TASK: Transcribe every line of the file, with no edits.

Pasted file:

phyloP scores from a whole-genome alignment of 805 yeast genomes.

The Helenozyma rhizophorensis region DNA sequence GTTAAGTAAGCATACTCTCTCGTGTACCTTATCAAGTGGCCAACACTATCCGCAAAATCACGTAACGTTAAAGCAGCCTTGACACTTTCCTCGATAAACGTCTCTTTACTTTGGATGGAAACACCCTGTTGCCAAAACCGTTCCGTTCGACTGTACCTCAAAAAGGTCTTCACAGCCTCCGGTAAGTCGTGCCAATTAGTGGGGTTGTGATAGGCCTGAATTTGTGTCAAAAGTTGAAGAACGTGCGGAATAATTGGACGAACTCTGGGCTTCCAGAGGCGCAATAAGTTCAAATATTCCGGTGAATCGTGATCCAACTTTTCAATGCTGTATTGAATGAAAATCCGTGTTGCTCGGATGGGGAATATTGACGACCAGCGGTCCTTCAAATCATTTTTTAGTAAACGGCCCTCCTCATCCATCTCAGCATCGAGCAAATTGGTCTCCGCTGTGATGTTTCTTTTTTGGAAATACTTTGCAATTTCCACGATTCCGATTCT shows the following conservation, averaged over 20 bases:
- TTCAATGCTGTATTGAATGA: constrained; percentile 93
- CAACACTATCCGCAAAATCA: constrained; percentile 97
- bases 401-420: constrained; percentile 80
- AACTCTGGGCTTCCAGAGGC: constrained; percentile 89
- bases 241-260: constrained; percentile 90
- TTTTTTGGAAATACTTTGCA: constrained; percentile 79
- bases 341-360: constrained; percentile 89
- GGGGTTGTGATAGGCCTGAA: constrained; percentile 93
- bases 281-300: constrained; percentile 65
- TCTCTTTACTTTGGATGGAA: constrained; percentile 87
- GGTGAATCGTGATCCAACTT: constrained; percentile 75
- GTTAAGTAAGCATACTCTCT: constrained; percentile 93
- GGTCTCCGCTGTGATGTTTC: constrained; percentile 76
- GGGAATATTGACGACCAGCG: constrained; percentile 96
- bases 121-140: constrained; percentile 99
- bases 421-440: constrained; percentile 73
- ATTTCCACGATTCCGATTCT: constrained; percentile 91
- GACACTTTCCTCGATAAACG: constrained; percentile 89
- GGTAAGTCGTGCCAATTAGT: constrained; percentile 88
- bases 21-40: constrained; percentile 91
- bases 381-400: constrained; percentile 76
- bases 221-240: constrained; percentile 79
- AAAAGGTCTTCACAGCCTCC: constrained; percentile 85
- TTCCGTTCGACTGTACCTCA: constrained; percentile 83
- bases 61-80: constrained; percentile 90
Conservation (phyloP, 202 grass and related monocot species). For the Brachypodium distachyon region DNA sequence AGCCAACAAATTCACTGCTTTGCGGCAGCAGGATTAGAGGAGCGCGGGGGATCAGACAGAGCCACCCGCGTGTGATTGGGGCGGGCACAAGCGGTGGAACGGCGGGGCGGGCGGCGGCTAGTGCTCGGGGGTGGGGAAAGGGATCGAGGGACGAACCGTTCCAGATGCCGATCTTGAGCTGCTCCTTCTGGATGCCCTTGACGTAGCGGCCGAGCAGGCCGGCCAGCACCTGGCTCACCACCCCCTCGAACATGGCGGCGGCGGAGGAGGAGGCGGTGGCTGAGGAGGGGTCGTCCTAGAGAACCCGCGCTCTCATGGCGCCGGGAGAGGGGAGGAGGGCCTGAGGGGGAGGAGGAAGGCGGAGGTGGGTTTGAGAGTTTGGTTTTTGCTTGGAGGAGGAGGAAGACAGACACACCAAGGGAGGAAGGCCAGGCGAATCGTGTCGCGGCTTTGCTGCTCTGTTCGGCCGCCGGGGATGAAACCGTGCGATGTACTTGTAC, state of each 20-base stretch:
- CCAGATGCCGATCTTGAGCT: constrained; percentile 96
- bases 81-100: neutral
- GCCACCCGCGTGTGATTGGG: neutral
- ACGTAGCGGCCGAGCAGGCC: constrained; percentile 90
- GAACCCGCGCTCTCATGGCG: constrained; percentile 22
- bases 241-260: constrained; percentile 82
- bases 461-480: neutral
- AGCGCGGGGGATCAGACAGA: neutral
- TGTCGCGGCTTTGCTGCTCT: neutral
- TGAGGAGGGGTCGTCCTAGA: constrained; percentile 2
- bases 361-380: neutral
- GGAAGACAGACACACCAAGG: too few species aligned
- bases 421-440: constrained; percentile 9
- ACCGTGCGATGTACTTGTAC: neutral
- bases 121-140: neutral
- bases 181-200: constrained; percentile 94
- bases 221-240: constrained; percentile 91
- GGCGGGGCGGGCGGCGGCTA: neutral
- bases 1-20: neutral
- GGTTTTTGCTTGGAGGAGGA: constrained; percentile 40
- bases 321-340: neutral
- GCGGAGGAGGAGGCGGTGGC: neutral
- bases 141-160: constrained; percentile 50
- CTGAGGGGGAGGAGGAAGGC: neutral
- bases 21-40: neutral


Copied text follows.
phyloP scores from a whole-genome alignment of 805 yeast genomes.

The Helenozyma rhizophorensis region DNA sequence GTTAAGTAAGCATACTCTCTCGTGTACCTTATCAAGTGGCCAACACTATCCGCAAAATCACGTAACGTTAAAGCAGCCTTGACACTTTCCTCGATAAACGTCTCTTTACTTTGGATGGAAACACCCTGTTGCCAAAACCGTTCCGTTCGACTGTACCTCAAAAAGGTCTTCACAGCCTCCGGTAAGTCGTGCCAATTAGTGGGGTTGTGATAGGCCTGAATTTGTGTCAAAAGTTGAAGAACGTGCGGAATAATTGGACGAACTCTGGGCTTCCAGAGGCGCAATAAGTTCAAATATTCCGGTGAATCGTGATCCAACTTTTCAATGCTGTATTGAATGAAAATCCGTGTTGCTCGGATGGGGAATATTGACGACCAGCGGTCCTTCAAATCATTTTTTAGTAAACGGCCCTCCTCATCCATCTCAGCATCGAGCAAATTGGTCTCCGCTGTGATGTTTCTTTTTTGGAAATACTTTGCAATTTCCACGATTCCGATTCT shows the following conservation, averaged over 20 bases:
- TTCAATGCTGTATTGAATGA: constrained; percentile 93
- CAACACTATCCGCAAAATCA: constrained; percentile 97
- bases 401-420: constrained; percentile 80
- AACTCTGGGCTTCCAGAGGC: constrained; percentile 89
- bases 241-260: constrained; percentile 90
- TTTTTTGGAAATACTTTGCA: constrained; percentile 79
- bases 341-360: constrained; percentile 89
- GGGGTTGTGATAGGCCTGAA: constrained; percentile 93
- bases 281-300: constrained; percentile 65
- TCTCTTTACTTTGGATGGAA: constrained; percentile 87
- GGTGAATCGTGATCCAACTT: constrained; percentile 75
- GTTAAGTAAGCATACTCTCT: constrained; percentile 93
- GGTCTCCGCTGTGATGTTTC: constrained; percentile 76
- GGGAATATTGACGACCAGCG: constrained; percentile 96
- bases 121-140: constrained; percentile 99
- bases 421-440: constrained; percentile 73
- ATTTCCACGATTCCGATTCT: constrained; percentile 91
- GACACTTTCCTCGATAAACG: constrained; percentile 89
- GGTAAGTCGTGCCAATTAGT: constrained; percentile 88
- bases 21-40: constrained; percentile 91
- bases 381-400: constrained; percentile 76
- bases 221-240: constrained; percentile 79
- AAAAGGTCTTCACAGCCTCC: constrained; percentile 85
- TTCCGTTCGACTGTACCTCA: constrained; percentile 83
- bases 61-80: constrained; percentile 90
Conservation (phyloP, 202 grass and related monocot species). For the Brachypodium distachyon region DNA sequence AGCCAACAAATTCACTGCTTTGCGGCAGCAGGATTAGAGGAGCGCGGGGGATCAGACAGAGCCACCCGCGTGTGATTGGGGCGGGCACAAGCGGTGGAACGGCGGGGCGGGCGGCGGCTAGTGCTCGGGGGTGGGGAAAGGGATCGAGGGACGAACCGTTCCAGATGCCGATCTTGAGCTGCTCCTTCTGGATGCCCTTGACGTAGCGGCCGAGCAGGCCGGCCAGCACCTGGCTCACCACCCCCTCGAACATGGCGGCGGCGGAGGAGGAGGCGGTGGCTGAGGAGGGGTCGTCCTAGAGAACCCGCGCTCTCATGGCGCCGGGAGAGGGGAGGAGGGCCTGAGGGGGAGGAGGAAGGCGGAGGTGGGTTTGAGAGTTTGGTTTTTGCTTGGAGGAGGAGGAAGACAGACACACCAAGGGAGGAAGGCCAGGCGAATCGTGTCGCGGCTTTGCTGCTCTGTTCGGCCGCCGGGGATGAAACCGTGCGATGTACTTGTAC, state of each 20-base stretch:
- CCAGATGCCGATCTTGAGCT: constrained; percentile 96
- bases 81-100: neutral
- GCCACCCGCGTGTGATTGGG: neutral
- ACGTAGCGGCCGAGCAGGCC: constrained; percentile 90
- GAACCCGCGCTCTCATGGCG: constrained; percentile 22
- bases 241-260: constrained; percentile 82
- bases 461-480: neutral
- AGCGCGGGGGATCAGACAGA: neutral
- TGTCGCGGCTTTGCTGCTCT: neutral
- TGAGGAGGGGTCGTCCTAGA: constrained; percentile 2
- bases 361-380: neutral
- GGAAGACAGACACACCAAGG: too few species aligned
- bases 421-440: constrained; percentile 9
- ACCGTGCGATGTACTTGTAC: neutral
- bases 121-140: neutral
- bases 181-200: constrained; percentile 94
- bases 221-240: constrained; percentile 91
- GGCGGGGCGGGCGGCGGCTA: neutral
- bases 1-20: neutral
- GGTTTTTGCTTGGAGGAGGA: constrained; percentile 40
- bases 321-340: neutral
- GCGGAGGAGGAGGCGGTGGC: neutral
- bases 141-160: constrained; percentile 50
- CTGAGGGGGAGGAGGAAGGC: neutral
- bases 21-40: neutral